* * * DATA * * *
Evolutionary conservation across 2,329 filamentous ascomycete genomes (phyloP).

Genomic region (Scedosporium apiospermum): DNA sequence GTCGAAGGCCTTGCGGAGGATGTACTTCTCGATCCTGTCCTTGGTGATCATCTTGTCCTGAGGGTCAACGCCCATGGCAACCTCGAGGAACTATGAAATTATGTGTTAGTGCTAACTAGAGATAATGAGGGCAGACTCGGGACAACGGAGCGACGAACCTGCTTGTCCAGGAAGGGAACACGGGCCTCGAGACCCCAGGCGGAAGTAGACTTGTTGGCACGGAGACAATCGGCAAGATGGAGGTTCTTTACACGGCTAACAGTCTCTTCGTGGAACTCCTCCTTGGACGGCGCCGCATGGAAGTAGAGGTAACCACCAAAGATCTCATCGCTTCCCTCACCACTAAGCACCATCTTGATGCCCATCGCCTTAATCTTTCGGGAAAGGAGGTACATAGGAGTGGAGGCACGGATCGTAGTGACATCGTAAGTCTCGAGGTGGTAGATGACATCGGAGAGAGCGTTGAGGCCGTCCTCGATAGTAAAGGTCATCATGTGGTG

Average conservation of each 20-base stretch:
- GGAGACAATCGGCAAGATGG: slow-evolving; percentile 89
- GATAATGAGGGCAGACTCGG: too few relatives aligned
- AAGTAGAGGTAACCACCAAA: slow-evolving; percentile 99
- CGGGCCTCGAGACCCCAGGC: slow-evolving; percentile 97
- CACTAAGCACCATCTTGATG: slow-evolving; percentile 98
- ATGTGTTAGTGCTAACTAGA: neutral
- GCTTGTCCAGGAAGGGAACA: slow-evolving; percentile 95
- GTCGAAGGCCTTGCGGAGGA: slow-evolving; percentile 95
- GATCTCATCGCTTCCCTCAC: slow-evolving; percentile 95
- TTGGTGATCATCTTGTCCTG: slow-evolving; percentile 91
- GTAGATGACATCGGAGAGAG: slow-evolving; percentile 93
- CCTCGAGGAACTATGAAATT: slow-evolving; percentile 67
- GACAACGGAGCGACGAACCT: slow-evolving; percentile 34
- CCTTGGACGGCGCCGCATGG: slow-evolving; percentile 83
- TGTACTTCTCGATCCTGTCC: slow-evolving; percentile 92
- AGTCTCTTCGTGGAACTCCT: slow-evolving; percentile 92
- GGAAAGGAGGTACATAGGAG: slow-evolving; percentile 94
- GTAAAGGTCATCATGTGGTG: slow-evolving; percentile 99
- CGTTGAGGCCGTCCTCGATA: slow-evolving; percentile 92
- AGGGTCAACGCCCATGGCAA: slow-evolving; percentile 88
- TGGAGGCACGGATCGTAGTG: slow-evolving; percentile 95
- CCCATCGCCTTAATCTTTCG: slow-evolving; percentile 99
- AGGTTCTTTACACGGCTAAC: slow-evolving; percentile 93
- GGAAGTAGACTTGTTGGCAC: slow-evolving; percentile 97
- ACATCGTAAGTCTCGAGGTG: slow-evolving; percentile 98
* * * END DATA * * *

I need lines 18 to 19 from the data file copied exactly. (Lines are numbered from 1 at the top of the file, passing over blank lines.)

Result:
- TGTACTTCTCGATCCTGTCC: slow-evolving; percentile 92
- AGTCTCTTCGTGGAACTCCT: slow-evolving; percentile 92